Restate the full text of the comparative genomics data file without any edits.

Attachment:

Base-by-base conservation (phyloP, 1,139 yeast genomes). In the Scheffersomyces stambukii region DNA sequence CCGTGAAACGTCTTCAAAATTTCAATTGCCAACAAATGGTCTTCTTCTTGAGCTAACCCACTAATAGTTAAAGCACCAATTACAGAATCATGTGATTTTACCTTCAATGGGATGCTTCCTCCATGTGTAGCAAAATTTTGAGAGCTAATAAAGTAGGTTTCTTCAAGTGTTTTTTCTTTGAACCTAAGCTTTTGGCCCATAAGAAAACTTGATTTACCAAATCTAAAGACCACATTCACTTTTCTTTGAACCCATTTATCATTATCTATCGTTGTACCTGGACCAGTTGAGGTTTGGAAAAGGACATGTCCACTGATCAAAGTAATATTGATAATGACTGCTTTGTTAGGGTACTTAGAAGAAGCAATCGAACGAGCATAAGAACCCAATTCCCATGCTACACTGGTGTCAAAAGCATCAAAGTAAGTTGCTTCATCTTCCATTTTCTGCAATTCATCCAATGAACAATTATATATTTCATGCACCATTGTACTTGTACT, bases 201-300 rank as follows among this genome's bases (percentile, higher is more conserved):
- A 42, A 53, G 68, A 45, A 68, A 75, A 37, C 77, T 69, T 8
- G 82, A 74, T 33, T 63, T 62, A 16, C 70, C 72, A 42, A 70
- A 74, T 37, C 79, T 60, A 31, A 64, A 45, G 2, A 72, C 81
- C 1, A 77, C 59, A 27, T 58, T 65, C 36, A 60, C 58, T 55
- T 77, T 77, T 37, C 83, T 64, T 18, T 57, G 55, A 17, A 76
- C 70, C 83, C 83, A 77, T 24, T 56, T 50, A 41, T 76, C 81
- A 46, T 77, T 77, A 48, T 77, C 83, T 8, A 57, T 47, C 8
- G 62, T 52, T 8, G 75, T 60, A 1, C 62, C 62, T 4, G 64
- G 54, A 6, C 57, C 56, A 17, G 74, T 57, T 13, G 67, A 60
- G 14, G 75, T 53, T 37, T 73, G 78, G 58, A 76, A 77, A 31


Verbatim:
Base-by-base conservation (phyloP, 1,139 yeast genomes). In the Scheffersomyces stambukii region DNA sequence CCGTGAAACGTCTTCAAAATTTCAATTGCCAACAAATGGTCTTCTTCTTGAGCTAACCCACTAATAGTTAAAGCACCAATTACAGAATCATGTGATTTTACCTTCAATGGGATGCTTCCTCCATGTGTAGCAAAATTTTGAGAGCTAATAAAGTAGGTTTCTTCAAGTGTTTTTTCTTTGAACCTAAGCTTTTGGCCCATAAGAAAACTTGATTTACCAAATCTAAAGACCACATTCACTTTTCTTTGAACCCATTTATCATTATCTATCGTTGTACCTGGACCAGTTGAGGTTTGGAAAAGGACATGTCCACTGATCAAAGTAATATTGATAATGACTGCTTTGTTAGGGTACTTAGAAGAAGCAATCGAACGAGCATAAGAACCCAATTCCCATGCTACACTGGTGTCAAAAGCATCAAAGTAAGTTGCTTCATCTTCCATTTTCTGCAATTCATCCAATGAACAATTATATATTTCATGCACCATTGTACTTGTACT, bases 201-300 rank as follows among this genome's bases (percentile, higher is more conserved):
- A 42, A 53, G 68, A 45, A 68, A 75, A 37, C 77, T 69, T 8
- G 82, A 74, T 33, T 63, T 62, A 16, C 70, C 72, A 42, A 70
- A 74, T 37, C 79, T 60, A 31, A 64, A 45, G 2, A 72, C 81
- C 1, A 77, C 59, A 27, T 58, T 65, C 36, A 60, C 58, T 55
- T 77, T 77, T 37, C 83, T 64, T 18, T 57, G 55, A 17, A 76
- C 70, C 83, C 83, A 77, T 24, T 56, T 50, A 41, T 76, C 81
- A 46, T 77, T 77, A 48, T 77, C 83, T 8, A 57, T 47, C 8
- G 62, T 52, T 8, G 75, T 60, A 1, C 62, C 62, T 4, G 64
- G 54, A 6, C 57, C 56, A 17, G 74, T 57, T 13, G 67, A 60
- G 14, G 75, T 53, T 37, T 73, G 78, G 58, A 76, A 77, A 31